The Rabbit Who Came For Lunch
  

“Prince with a thousand enemies” is the way they are described by Richard Adams in “Watership Down”, which is one of the best works of fiction ever put to print. Rabbits received their share of predators, and that is a fact, not fiction. This one is playing the odds straight up, and it’s a good bet she will survive feeding in her current location.

 

Most animals realize that the backyard is Mutt Territory, and as such, has to be avoided if life is to be extended. It’s a deadly game of chance, being in the backyard. The dogs sleep inside so there’s a few hours that the backyard is perfectly safe. That’s predicated on both of them sleeping through, and me not getting up and letting them out because I cannot sleep. Moreover, I suspect that some of the smaller prey animals risk confrontation with the dogs simply because there are much more dangerous animals outside of the fence.  Animals beneath the notice of the dogs get a free pass. That’s risky business, however, hoping something doesn’t kill you when it can very easily do just that.

 

The rabbit knows she’s safe where she is. The wooden post has a keypad on top of it, where my neighbor put up an electronic gate to keep unwanted visitors out. It lasted up until the point he realized how slow the gate was, and now it’s left open mostly. The fence is still there, and that’s the rabbit’s ace in the hole. The fence line extends to the end of my property heading South, and it extends quite a distance west, too. The rabbit knows that if the mutts get after her, all she has to do is run along the fence line, duck into heavy brush on the other side, and the dogs have to cross over just to get into the chase again. Not that they can’t jump the fence, but it’s one hell of a jump for a dog, and one small squeeze for the rabbit. Thrown in the heavy brush and it’s rabbit land. The dogs do not have much of a chance of catching the rabbit and she knows it. She also knows that putting herself out in the open in the front yard puts her further away from safety. She watches me, and doesn’t stray from the fence line.

 

Both Bert and Sam have an unusual reaction to rabbits. Maybe it’s because neither have ever caught one, and that’s the whole thing. They’ve never caught a deer, either, but they’ve pretty much become one with the idea they will never catch a deer. A dog can outrun a deer, and if given the right terrain, a deer is pretty much toast against canines in a pack. If I turned my two loose in the woods I think it might take them a while to figure it out, but the fear level in a lot of species would begin to rise. In places where the wolf has been reintroduced, there are many species of tree, particularly the Ash, which has prospered. In those places where the wolves could ambush prey, the leaf eating Elk dare not tread. As a result, the Ash tree is also making a comeback, alongside the wolf.  Rabbits are not the only critters who fear canines, and everyone who might discover their name on a lupine menu is likewise fearful.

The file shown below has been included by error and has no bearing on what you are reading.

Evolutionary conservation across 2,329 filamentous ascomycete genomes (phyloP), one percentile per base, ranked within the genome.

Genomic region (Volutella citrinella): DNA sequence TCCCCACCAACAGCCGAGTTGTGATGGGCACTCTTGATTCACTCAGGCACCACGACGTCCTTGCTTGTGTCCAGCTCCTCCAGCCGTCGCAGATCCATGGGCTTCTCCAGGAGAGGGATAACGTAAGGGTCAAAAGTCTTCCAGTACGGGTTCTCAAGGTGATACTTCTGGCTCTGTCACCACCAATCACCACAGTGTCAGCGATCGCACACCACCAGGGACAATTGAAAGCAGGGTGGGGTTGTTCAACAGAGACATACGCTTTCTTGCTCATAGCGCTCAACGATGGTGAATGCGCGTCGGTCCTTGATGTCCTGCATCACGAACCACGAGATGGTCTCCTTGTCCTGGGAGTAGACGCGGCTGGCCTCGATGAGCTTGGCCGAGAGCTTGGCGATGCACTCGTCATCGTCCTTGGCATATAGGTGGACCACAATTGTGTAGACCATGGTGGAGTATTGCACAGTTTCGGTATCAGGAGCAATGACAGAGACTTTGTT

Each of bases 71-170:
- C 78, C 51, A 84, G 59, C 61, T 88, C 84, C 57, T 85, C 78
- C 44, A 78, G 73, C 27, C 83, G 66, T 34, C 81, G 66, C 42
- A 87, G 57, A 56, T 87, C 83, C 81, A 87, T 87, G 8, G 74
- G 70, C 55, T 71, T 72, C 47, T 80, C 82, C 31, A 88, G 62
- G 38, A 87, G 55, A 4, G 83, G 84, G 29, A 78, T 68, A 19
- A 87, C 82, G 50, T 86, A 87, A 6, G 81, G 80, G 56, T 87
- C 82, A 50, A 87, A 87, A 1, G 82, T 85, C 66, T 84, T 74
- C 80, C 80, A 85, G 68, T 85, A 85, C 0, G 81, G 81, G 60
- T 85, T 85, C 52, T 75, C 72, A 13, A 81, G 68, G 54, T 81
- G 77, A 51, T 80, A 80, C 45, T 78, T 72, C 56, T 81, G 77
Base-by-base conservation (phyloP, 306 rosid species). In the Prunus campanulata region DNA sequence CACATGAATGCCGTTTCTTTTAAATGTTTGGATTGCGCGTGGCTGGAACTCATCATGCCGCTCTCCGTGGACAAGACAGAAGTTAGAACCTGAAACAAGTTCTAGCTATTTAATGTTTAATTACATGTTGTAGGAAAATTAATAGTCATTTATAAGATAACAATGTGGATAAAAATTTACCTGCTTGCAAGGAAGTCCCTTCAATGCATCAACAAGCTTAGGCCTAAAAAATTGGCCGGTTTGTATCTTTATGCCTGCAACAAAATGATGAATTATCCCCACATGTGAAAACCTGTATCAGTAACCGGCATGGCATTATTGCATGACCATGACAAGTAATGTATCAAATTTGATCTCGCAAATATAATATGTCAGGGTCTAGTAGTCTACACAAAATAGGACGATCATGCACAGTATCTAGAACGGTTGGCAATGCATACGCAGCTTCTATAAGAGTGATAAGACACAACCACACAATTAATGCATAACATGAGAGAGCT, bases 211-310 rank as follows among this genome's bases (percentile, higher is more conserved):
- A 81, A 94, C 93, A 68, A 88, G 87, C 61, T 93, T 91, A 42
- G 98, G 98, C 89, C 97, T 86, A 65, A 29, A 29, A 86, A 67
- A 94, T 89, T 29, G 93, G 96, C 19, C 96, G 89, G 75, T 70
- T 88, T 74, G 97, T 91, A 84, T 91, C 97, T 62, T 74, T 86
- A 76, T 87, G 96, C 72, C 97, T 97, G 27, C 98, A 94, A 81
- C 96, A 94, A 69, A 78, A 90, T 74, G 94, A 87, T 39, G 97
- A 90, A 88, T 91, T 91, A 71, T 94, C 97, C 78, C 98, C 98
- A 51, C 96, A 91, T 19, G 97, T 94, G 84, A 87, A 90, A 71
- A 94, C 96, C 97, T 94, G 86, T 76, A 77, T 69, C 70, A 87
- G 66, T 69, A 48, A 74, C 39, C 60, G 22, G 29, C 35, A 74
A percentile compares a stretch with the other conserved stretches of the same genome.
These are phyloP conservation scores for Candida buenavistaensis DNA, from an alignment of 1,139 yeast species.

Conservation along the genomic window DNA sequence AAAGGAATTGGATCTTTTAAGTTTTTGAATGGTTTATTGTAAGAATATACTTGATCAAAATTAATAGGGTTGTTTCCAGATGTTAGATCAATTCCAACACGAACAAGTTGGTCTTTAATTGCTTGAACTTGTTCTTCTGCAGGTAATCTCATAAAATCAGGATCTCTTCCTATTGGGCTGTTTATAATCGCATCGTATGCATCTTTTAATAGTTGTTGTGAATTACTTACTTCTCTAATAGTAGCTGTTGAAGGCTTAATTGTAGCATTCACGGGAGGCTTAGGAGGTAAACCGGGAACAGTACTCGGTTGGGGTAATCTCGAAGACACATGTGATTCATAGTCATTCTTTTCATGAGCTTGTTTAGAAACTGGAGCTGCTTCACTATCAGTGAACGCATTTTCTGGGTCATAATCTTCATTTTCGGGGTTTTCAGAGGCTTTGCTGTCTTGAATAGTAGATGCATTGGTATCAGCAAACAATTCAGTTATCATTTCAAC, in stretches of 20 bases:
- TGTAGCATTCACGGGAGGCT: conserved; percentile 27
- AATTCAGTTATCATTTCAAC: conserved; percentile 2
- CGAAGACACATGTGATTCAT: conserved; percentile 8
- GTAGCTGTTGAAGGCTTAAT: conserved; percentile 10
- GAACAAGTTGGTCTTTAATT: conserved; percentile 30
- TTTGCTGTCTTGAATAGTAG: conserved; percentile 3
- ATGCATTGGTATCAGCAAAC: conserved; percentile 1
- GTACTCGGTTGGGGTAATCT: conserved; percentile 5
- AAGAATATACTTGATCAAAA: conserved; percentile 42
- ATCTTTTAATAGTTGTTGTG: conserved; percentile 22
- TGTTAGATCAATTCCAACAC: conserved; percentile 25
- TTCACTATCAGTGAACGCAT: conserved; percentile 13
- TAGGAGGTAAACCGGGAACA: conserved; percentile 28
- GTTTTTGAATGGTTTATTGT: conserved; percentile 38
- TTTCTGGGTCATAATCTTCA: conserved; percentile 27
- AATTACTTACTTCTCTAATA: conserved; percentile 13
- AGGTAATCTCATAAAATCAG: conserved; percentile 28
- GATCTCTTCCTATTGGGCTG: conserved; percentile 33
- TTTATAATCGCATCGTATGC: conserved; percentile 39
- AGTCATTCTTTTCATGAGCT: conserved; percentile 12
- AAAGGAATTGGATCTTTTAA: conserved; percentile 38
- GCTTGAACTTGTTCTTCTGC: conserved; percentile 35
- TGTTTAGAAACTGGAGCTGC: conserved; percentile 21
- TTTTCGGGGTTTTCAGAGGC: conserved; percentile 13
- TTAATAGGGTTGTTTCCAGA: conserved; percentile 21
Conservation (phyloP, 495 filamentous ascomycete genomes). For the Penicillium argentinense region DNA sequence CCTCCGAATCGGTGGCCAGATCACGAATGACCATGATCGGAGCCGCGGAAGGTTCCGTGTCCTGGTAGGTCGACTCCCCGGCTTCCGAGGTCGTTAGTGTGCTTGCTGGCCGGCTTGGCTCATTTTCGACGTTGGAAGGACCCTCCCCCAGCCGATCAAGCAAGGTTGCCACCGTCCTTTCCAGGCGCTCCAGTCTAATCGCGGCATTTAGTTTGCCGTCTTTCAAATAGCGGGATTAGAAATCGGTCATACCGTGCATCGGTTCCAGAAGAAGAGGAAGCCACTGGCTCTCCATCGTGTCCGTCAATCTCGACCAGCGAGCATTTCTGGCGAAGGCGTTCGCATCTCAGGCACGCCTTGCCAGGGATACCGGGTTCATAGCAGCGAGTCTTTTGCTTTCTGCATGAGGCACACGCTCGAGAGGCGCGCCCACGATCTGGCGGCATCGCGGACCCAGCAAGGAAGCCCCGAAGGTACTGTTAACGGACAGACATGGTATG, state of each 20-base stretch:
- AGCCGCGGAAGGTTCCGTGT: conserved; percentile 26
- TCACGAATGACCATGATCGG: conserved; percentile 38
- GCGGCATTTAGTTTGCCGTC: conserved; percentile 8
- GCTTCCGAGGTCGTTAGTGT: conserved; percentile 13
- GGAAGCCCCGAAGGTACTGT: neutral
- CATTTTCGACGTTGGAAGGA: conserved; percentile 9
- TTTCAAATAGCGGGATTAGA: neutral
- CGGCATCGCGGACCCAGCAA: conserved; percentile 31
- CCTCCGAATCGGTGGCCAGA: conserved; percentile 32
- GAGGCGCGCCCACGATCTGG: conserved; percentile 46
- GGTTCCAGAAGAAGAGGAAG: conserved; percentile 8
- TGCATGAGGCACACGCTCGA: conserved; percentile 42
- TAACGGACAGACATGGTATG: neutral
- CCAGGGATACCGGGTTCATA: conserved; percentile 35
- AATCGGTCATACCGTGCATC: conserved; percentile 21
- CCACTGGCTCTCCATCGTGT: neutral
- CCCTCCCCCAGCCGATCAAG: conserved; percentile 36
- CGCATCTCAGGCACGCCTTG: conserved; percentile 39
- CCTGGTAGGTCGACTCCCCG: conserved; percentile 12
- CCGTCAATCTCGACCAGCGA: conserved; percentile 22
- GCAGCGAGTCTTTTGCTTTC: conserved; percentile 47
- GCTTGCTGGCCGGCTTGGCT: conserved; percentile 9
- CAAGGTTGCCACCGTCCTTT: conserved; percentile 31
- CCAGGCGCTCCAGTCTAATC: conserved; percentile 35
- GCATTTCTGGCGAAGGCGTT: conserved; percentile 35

As I try to get a better angle to photo the rabbit, she bolts. In the flash of a white tail the rabbit dissolves into thick bushes and it’s as if she was never here at all. She will return, however, near dark, and I’ll get another chance to get a better photo. Maybe she will realize that as long as I’m out there with a Kodak, nothing else will hunt her. Maybe she won’t make it that long, and be taken by a hawk, or a large rattler. I pause long enough to realize I have no guarantee, either, and even though I have no thousand enemies, we all face one last one, in the end.

 

Take Care,

Mike


Comments:
 
Mike Firesmith   Mike Firesmith wrote
on 4/26/2008 11:17:57 AM
YUM! Moles! They taste like chicken!

danicpa68   danicpa68 wrote
on 4/26/2008 11:08:03 AM
My yard is a cornucopia of wildlife also. It is amazing to see the dog run after the birds with the hope that they won't fly away. It's a never ending chase. She is getting old in her climbing years and a bit slower. She has not come home with any critters yet, but my cat loves to eat moles. Ummmm I think it's time for lunch.

Mike Firesmith   Mike Firesmith wrote
on 4/26/2008 10:53:25 AM
You should see the photos I have of the Cardinal faking injury to lead me and the snake away from her nest!!!!! Work faster!!!!!

lindsay   lindsay wrote
on 4/26/2008 9:37:07 AM
I can relate to this one. My dogs go nuts when they see rabbits. Unfortunately, my dogs have caught one--one of the grossest things ever! We are working on functionality to insert images in the text boxes--bear with us, I promise we are working as fast as possible.

Mike Firesmith
Special Interest
Photography
writing Mike Firesmith
I write
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Synopsis
This goes with the Rabbit Photo
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